So, there clearly is, while it didn't affect other gun violence, it did have a near to 20 percent drop in assault weapon gun crimes. So, it does seem to me that there is an indication that a ban could make a difference, maybe not for a specific case, but it clearly makes some kind of a difference.
GRASSLEY: OK. I also quoted a Department of Justice report that had other points of view along that line and kind of refutes that, but let's, I guess, you can argue over numbers but here's the most important point is that when we had this gun ban and a situation similar to Newtown, happened in Colorado or Columbine School and that was during the gun ban and then another thing is, you know, you can talk about semi-automatic rifles but --
GRASSLEY: -- semiautomatic shotguns as an example.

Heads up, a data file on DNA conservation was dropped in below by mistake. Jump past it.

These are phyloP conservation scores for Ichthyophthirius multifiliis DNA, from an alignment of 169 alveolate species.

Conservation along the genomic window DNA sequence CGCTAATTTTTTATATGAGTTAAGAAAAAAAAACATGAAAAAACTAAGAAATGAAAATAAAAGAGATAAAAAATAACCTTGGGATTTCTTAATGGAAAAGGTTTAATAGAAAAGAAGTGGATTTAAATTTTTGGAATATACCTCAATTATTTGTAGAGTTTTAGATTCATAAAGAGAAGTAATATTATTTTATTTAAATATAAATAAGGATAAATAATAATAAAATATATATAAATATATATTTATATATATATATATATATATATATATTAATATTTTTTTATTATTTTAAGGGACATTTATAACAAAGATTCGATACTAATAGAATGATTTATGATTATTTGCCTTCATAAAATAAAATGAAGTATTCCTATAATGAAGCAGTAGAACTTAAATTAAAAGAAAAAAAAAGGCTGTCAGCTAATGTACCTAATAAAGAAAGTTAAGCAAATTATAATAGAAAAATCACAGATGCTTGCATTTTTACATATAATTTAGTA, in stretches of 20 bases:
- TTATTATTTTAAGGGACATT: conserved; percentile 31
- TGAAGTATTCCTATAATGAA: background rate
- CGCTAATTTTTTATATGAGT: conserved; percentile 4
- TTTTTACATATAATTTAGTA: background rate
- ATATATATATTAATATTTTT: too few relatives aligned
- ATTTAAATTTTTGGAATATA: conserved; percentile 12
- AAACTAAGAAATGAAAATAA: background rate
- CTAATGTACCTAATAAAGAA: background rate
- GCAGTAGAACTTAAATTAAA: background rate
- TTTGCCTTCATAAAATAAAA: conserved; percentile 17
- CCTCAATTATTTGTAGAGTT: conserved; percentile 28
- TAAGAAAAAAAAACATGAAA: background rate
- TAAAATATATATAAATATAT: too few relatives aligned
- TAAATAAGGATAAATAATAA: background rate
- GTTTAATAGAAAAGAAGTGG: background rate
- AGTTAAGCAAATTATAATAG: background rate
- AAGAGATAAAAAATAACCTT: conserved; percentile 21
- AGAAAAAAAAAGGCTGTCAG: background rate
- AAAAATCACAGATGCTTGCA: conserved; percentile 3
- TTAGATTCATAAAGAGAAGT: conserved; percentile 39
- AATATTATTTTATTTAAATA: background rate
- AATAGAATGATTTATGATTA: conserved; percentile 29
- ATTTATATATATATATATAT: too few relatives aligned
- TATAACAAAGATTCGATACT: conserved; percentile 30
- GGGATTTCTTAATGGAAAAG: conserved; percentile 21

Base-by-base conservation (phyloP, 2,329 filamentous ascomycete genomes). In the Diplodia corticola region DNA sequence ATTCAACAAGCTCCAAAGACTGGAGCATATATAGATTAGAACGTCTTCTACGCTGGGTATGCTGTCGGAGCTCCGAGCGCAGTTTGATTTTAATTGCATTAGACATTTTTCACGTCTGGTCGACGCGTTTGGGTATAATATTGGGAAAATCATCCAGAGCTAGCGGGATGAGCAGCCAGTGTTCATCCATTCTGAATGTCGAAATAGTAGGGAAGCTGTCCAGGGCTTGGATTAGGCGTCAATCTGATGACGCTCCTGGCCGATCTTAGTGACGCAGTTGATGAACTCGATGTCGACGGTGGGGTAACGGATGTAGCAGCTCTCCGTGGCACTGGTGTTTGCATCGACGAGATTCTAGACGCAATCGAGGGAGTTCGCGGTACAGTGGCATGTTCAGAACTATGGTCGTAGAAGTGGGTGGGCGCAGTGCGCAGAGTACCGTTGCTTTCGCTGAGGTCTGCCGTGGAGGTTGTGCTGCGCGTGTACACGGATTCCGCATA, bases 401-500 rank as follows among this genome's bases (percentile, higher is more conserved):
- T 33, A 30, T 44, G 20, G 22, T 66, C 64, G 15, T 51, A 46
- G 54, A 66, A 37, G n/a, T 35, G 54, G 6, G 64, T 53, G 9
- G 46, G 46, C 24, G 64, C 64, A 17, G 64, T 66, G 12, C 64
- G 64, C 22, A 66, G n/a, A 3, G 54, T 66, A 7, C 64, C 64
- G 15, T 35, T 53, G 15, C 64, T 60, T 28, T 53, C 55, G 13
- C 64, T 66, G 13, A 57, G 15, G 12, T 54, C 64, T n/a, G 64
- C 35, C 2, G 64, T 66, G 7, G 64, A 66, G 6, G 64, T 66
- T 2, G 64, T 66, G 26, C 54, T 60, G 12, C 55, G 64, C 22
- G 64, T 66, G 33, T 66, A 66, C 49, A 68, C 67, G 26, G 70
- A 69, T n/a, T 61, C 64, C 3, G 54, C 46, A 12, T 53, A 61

O'BRIEN: But clearly, some of that is that there are so many of the guns in the population. I mean, part of the argument is that if you start now, that there's potential down the road to make some of a difference. Sometimes, I hear the argument that, well, you're never going to get rid of all the guns or you're never going to get rid of all the assault weapons.
It seems to me to be a little bit of a specious argument. Let me ask you another question. It seems to me having the CDC just do research on gun violence would just be a common sense kind of thing and that -- you know, why would you not want to have research to measure the impact of firearms?